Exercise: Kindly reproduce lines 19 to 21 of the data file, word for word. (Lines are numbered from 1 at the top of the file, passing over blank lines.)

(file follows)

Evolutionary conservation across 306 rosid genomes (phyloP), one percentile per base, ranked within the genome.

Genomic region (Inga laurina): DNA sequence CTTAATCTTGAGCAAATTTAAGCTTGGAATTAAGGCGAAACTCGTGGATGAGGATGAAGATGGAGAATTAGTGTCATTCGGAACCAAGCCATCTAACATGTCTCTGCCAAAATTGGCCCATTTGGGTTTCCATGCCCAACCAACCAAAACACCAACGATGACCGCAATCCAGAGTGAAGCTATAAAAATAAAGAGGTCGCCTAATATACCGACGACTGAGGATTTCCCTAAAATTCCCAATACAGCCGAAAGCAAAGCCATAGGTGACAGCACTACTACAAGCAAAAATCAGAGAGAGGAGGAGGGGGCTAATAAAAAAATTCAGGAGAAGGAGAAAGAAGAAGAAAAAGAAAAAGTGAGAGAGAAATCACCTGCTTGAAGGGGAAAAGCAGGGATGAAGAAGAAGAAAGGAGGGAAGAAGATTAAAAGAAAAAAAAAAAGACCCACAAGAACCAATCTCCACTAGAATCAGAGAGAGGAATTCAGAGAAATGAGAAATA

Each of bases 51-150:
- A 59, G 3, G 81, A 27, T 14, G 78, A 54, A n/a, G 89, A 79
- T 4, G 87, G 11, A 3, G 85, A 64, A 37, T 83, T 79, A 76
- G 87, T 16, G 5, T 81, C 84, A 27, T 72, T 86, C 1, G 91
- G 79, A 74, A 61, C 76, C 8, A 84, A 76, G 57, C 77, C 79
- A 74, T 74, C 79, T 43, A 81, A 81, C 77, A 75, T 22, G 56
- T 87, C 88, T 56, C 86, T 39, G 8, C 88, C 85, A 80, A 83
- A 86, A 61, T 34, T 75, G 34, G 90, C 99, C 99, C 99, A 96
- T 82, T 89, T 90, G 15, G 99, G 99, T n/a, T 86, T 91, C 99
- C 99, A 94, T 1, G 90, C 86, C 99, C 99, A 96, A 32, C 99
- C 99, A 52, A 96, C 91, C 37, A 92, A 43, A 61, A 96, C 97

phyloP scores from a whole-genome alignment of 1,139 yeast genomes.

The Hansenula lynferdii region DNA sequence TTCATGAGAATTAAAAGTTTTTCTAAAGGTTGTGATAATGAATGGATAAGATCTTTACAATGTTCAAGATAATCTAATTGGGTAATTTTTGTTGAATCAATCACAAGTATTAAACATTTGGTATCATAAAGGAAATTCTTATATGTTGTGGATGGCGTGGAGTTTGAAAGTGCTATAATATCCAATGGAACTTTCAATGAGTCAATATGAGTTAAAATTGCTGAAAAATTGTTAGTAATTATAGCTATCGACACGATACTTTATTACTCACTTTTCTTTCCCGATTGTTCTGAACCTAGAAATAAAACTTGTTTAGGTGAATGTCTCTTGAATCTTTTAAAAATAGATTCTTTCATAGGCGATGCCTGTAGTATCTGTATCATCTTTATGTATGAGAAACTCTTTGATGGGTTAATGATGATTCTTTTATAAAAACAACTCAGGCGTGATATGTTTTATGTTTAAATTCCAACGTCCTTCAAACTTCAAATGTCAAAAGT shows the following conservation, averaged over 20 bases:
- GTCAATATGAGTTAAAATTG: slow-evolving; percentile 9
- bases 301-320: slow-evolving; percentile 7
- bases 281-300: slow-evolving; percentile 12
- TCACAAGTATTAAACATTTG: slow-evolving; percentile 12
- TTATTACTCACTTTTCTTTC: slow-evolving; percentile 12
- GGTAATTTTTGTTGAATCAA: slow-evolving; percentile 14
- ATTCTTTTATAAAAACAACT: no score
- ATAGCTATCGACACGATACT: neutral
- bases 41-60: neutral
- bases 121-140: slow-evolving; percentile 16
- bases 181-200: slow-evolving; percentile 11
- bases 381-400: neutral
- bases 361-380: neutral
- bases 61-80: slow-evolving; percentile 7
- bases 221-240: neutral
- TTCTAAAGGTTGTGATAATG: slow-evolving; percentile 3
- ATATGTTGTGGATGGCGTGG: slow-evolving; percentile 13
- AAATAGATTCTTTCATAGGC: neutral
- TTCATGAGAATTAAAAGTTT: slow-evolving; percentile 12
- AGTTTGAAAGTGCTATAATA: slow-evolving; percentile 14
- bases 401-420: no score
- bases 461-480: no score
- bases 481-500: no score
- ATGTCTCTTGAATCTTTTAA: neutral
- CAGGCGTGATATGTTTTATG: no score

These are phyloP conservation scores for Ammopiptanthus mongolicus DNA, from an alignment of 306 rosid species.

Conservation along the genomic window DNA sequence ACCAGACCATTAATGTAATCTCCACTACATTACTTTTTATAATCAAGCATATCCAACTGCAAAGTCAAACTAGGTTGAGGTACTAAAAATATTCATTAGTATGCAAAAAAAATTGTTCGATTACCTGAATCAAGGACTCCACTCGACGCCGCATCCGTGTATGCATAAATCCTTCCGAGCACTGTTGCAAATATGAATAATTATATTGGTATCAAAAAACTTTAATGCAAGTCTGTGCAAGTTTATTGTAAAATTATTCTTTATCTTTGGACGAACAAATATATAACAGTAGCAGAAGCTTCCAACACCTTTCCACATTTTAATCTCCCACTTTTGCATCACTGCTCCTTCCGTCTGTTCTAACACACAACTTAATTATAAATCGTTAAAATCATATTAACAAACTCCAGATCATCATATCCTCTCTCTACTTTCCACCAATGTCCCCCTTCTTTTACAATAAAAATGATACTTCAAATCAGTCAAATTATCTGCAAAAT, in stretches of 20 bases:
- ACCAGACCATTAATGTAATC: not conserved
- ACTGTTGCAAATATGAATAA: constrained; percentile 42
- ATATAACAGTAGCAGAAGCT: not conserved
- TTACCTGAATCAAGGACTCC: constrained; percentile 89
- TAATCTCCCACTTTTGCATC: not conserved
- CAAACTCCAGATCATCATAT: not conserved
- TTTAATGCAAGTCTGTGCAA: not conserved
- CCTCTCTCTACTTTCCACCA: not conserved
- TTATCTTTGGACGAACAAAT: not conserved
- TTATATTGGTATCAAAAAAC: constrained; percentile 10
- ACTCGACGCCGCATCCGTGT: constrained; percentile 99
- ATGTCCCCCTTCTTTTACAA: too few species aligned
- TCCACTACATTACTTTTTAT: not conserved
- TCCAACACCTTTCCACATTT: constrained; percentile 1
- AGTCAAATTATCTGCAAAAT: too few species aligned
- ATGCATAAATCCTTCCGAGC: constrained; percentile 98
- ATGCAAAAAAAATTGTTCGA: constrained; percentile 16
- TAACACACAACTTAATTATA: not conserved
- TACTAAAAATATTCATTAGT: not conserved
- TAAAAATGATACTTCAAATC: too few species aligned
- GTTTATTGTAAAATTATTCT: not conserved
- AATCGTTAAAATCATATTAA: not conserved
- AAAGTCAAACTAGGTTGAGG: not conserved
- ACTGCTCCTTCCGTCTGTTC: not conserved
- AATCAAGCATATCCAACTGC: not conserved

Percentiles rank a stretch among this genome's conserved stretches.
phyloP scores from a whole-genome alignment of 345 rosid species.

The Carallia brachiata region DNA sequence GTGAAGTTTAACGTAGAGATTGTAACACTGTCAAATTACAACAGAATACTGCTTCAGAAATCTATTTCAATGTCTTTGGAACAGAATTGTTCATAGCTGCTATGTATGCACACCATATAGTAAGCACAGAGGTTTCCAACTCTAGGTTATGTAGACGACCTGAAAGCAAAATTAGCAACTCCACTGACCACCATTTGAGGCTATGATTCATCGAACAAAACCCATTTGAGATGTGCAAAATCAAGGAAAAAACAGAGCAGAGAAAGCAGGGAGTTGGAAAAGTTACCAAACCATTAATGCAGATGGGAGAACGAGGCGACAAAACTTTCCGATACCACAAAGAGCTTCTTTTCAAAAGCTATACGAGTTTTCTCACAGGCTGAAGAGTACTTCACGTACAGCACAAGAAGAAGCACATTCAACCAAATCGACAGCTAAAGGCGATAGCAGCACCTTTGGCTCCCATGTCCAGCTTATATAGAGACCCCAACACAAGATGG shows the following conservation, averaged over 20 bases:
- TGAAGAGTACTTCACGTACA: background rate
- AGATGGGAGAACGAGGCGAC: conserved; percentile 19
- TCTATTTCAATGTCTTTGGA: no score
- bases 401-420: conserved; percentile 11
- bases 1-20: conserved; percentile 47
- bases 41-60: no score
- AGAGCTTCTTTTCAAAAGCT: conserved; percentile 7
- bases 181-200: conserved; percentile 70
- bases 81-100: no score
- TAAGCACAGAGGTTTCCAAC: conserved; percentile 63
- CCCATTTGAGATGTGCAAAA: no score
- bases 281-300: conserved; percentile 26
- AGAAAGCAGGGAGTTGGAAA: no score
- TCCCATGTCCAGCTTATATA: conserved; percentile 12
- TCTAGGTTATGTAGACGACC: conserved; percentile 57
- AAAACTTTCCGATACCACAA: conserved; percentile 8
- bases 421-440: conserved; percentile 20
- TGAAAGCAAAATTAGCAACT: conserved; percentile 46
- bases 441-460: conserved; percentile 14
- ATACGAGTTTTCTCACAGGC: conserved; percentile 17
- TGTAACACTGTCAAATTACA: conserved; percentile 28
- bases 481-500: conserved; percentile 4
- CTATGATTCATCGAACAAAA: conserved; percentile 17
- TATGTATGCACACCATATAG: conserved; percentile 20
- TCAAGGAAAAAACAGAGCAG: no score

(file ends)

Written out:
- TCACAAGTATTAAACATTTG: slow-evolving; percentile 12
- TTATTACTCACTTTTCTTTC: slow-evolving; percentile 12
- GGTAATTTTTGTTGAATCAA: slow-evolving; percentile 14